While Ripple isn’t securities law violations, it is actually guilty of fraud and should be charged accordingly
In a Twitter thread, Messari CEO Ryan Selkis argues that while Ripple is not guilty of the aforementioned crime, it is indeed guilty of fraud and should be charged accordingly.
Ripple guilty of fraud, but not securities law violations
Ripple Labs has been fighting the US Securities and Exchange Commission (SEC) in an ugly court battle for almost a year now. However, the war is still raging. When the watchdog first accused Ripple of violating securities laws, many crypto communities supported Ripple.
However, Selkis argued that Ripple was guilty of fraud and should be charged accordingly.
“I am attacking and will continue to attack SEC leadership bc Gary Gensler is divorced from his agency’s mission and is not honestly pursuing solutions. SEC is fighting technical securities violations while ignoring the Safe Harbor, which would prevent fraud. E.g., Ripple”, he tweeted.
In a Twitter stream attacking the SEC’s leadership, the executive noted:
“Ripple isn’t guilty of securities law violations. IMO they are guilty of fraud. They misled XRP holders over insider token selling, selectively disclosed data, and hyped partnerships as value additive to the underlying currency.”
Source: Ryan Selkis/Twitter
Selkis also took some examples from Ripple’s business to demonstrate how the safe harbor proposition can benefit the company.
First, SEC Commissioner Hester Peirce has suggested that sufficient information be made available to third parties to verify the token’s transaction history. Selkis believes this would have ensured Ripple supported a freely available and forkable block explorer.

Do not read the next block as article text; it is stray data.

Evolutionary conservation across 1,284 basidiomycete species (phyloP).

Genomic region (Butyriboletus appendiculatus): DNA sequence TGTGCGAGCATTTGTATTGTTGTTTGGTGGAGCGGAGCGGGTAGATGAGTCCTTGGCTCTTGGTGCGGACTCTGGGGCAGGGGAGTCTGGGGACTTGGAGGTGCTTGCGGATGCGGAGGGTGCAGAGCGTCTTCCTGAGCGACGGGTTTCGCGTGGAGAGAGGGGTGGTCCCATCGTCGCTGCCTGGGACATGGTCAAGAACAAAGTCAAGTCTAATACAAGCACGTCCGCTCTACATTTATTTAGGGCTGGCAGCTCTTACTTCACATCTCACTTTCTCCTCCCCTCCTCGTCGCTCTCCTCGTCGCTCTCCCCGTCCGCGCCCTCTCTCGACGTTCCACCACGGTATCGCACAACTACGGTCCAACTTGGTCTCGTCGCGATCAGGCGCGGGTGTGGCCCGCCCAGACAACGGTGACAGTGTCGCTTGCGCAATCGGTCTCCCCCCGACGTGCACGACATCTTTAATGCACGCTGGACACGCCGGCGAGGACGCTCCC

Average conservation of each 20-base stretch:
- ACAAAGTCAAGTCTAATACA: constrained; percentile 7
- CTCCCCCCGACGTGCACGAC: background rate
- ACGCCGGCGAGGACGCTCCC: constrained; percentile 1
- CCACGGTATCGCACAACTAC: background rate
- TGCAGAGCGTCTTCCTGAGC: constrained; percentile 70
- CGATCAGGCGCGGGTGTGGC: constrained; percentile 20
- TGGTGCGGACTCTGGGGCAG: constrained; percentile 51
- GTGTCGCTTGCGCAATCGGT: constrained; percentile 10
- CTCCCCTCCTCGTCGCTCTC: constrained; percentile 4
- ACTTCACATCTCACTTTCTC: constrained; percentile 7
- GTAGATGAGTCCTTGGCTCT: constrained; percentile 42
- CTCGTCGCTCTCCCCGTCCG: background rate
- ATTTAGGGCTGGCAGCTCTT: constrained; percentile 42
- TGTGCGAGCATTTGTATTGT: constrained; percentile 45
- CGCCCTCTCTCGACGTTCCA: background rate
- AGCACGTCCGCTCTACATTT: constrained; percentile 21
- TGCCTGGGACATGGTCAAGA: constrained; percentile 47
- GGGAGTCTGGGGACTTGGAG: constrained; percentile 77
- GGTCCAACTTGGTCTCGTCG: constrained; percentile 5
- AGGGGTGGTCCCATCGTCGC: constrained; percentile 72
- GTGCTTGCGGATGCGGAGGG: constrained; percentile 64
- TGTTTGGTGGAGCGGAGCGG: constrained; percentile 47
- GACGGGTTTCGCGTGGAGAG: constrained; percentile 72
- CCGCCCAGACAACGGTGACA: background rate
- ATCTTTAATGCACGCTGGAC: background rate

He then mentioned a point regarding documentation of all token transaction information that would take into account all of Ripple’s historical sales, along with lookups and discounts to business partners. Selkis argued that the proposal would allow tracking of the sale of XRP holdings by top Ripple executives, along with its affiliated platform.
He concluded that the proposal would have given Ripple three years to figure out a distribution and decentralization strategy.
“The company either would have cleaned up its ongoing reporting or face enforcement action for fraud. It would have been a pro-growth and pro-innovation strategy. He added that the executives would have improved their reporting or faced fraud charges, not mere securities violations”, he added.
As expected, reactions were quick to come by, with John Deaton tweeting:
Testifying before Congress, Gensler refused to answer whether or not he had read @HesterPeirce’s Safe Harbor, which means he hasn’t. The mere fact that he hasn’t even taken the small amount of time to read her Safe Harbor tells you everything you need to know about his intent.
— John E Deaton (@JohnEDeaton1) November 14, 2021
Selkis has long been critical of Ripple since way before the company was sued by the SEC. While Messari has previously referred to XRP as toxic waste, its founder had once published a report accusing Ripple of using its RippleWorks charity foundation as a tax shelter.
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